KARACHI, Pakistan (AP) — A wave of violence killed 33 people in the last 24 hours in Pakistan's largest city, with many of the victims tortured, shot and stuffed in sacks that were dumped on the streets, officials said Thursday.
There has been a surge in killings in Karachi in recent weeks that many blame on gangs affiliated with the city's main political parties. The government has been unable to stem the violence, as it also grapples with a faltering economy and a raging Islamist insurgency.
The unrest illustrates the precarious state of Pakistan's stability at a time when the U.S. wants the nuclear-armed country to step up its fight against Taliban militants who stage cross-border attacks against foreign troops in Afghanistan.
Authorities were investigating the circumstances surrounding the 33 people killed in Karachi in the last 24 hours, said Saud Mirza, police chief in the teeming metropolis of some 18 million people. Many of the victims were tortured, shot in the head and stuffed in burlap sacks, he said.
A resident in one of the neighborhoods that has experienced much of the violence said people were afraid to leave their homes for fear of being killed. He spoke on condition of anonymity because of fear of being targeted.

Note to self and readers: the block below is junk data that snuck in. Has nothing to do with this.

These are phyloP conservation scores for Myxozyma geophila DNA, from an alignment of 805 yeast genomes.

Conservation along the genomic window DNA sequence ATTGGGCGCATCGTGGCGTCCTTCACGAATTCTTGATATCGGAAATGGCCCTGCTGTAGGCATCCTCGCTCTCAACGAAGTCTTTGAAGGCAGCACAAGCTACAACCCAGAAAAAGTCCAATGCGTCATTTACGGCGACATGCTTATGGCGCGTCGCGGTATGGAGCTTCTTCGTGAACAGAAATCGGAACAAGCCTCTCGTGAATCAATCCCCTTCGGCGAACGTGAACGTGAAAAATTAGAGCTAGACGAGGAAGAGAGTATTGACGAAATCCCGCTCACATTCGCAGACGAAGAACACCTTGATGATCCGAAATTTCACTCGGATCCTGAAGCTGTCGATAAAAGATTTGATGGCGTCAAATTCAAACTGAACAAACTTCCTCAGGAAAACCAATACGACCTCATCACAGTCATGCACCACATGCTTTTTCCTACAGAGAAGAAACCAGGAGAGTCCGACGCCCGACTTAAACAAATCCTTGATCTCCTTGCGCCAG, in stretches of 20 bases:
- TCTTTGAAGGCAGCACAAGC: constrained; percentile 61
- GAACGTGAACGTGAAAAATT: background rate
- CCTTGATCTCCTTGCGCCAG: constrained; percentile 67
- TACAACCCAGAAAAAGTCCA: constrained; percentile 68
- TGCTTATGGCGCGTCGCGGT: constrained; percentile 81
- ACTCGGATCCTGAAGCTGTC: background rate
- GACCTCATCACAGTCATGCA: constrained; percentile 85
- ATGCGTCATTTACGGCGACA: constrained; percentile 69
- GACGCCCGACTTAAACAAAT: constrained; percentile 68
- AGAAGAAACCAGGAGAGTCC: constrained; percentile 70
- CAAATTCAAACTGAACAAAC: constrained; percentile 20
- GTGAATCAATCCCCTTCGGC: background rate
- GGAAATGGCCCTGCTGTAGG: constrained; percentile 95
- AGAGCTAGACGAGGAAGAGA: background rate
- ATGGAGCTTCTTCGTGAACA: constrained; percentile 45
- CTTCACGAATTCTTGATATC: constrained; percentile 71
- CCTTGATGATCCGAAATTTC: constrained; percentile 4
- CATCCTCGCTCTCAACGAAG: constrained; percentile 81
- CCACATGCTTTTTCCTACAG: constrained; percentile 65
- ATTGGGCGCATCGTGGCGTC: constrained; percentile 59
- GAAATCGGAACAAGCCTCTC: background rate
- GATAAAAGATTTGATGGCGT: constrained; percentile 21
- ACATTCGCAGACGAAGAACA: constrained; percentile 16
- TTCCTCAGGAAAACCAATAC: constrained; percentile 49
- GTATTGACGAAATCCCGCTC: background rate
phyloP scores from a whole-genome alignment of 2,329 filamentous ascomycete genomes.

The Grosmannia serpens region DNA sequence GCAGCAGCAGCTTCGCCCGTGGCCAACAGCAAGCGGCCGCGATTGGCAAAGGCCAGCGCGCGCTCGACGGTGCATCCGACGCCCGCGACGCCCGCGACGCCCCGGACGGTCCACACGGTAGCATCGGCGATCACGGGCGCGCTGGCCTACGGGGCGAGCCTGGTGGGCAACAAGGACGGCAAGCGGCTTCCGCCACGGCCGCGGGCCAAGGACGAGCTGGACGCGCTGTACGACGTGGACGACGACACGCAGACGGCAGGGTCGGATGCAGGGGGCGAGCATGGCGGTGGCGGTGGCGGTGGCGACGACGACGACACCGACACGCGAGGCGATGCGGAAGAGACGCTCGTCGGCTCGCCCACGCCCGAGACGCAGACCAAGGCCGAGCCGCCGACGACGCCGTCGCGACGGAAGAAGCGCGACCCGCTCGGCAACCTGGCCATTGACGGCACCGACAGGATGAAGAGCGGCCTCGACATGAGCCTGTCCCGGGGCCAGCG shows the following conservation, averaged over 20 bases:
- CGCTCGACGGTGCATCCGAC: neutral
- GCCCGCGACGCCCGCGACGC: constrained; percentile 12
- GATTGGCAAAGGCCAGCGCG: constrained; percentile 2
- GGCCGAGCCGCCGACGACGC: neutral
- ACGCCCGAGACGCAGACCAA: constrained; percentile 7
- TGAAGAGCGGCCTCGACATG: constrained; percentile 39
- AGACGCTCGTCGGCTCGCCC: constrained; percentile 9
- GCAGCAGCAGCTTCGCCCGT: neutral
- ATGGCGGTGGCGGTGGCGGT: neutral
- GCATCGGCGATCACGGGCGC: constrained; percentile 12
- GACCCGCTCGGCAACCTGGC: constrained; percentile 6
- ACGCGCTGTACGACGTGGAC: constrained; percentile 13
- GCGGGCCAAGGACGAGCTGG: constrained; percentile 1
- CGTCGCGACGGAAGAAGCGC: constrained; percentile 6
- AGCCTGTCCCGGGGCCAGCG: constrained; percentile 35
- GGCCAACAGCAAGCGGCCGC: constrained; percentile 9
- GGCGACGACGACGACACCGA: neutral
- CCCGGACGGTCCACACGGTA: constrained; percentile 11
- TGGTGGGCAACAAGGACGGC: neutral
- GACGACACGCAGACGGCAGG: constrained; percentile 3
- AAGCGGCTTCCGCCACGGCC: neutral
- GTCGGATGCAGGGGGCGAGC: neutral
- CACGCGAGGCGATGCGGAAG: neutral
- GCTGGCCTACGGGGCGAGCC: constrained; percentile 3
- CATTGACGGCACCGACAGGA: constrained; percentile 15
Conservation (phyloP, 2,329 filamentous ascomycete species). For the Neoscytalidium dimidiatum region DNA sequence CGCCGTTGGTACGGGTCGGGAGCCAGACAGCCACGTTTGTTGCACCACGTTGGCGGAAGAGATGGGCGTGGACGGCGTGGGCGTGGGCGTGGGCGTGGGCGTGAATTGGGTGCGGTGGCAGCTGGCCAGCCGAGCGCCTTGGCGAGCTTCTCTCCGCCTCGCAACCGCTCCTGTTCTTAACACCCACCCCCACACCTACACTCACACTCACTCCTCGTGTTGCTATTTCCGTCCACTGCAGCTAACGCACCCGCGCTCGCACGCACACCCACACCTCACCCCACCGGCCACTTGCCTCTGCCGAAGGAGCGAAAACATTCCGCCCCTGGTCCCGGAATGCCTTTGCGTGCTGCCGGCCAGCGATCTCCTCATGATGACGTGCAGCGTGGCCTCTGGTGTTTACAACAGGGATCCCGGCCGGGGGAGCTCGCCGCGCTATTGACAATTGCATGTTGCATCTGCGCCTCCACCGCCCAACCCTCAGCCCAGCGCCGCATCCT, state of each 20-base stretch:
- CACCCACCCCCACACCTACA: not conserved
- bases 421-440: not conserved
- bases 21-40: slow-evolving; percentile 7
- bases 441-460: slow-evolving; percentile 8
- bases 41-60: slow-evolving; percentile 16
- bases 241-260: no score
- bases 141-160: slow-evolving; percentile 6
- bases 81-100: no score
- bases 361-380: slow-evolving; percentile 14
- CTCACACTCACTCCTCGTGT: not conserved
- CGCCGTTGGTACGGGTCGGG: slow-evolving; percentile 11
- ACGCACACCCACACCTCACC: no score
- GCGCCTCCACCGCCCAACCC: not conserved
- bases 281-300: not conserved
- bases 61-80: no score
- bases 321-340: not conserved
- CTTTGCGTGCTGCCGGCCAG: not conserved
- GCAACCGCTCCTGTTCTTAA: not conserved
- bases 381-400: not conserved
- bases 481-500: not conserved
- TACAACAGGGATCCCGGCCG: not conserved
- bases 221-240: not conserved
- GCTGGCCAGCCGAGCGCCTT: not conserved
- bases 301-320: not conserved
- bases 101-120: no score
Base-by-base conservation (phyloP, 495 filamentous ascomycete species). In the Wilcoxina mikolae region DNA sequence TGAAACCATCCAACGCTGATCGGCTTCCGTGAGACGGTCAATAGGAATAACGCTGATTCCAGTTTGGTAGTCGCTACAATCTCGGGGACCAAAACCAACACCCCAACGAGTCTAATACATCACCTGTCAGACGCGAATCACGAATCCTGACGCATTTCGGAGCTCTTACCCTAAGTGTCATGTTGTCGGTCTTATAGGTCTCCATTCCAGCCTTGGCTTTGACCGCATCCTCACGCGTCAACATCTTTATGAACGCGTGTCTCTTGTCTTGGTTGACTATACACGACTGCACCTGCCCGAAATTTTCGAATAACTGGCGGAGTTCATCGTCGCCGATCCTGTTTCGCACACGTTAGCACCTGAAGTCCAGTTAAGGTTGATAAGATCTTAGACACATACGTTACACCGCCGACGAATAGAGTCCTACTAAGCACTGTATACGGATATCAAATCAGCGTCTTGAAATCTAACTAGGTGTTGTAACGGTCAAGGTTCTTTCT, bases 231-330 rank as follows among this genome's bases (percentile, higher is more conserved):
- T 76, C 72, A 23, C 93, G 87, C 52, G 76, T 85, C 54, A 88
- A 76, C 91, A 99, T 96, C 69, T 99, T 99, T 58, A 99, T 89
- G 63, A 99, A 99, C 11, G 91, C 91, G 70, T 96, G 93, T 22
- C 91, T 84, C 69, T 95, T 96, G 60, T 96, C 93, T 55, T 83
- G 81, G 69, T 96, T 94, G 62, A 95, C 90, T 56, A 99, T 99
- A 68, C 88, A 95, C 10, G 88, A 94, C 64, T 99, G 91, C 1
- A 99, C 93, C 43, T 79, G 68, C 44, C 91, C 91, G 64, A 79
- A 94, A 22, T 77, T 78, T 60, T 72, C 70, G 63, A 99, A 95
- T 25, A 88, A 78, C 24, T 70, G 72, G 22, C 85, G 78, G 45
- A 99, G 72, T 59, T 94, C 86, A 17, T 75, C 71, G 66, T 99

The latest round of violence seemed to be driven by a mix of political and criminal motivations, said Sharfuddin Memon, the security adviser to the government in Sindh province, where Karachi is the capital.
"Gangs operating in the city are involved in the fresh killing," said Memon. "They are kidnapping people for different reasons, torturing and killing."
A former national lawmaker from the ruling Pakistan People's Party, Waja Kareem Dad, was gunned down Wednesday evening, said Memon. Others were also killed by gunfire and grenade attacks, he said.
Karachi has a long history of political, ethnic and sectarian violence, but the recent wave is high by historical standards. More than 300 people were killed in July alone.
The recent bout of violence followed a decision in late June by the Muttahida Qaumi Movement, the city's most powerful political party, to leave the federal coalition led by the Pakistan People's Party and join the opposition.
Fighting intensified in mid-July after a senior member of the People's Party, lashed out at the head of the MQM, calling him a murderer and an extortionist and maligning the city's Urdu-speaking community that makes up the party's base. He later apologized, but the fighting has continued.
The MQM dominates politics in urban areas of Sindh, including Karachi, but over time it has seen challenges to its power from the People's Party and the Awami National Party, a Pashtun nationalist party.
There were at least 490 political, ethnic and sectarian killings in Karachi during the first half of the year, and more than 1,100 killings of all kinds, according to the Human Rights Commission of Pakistan.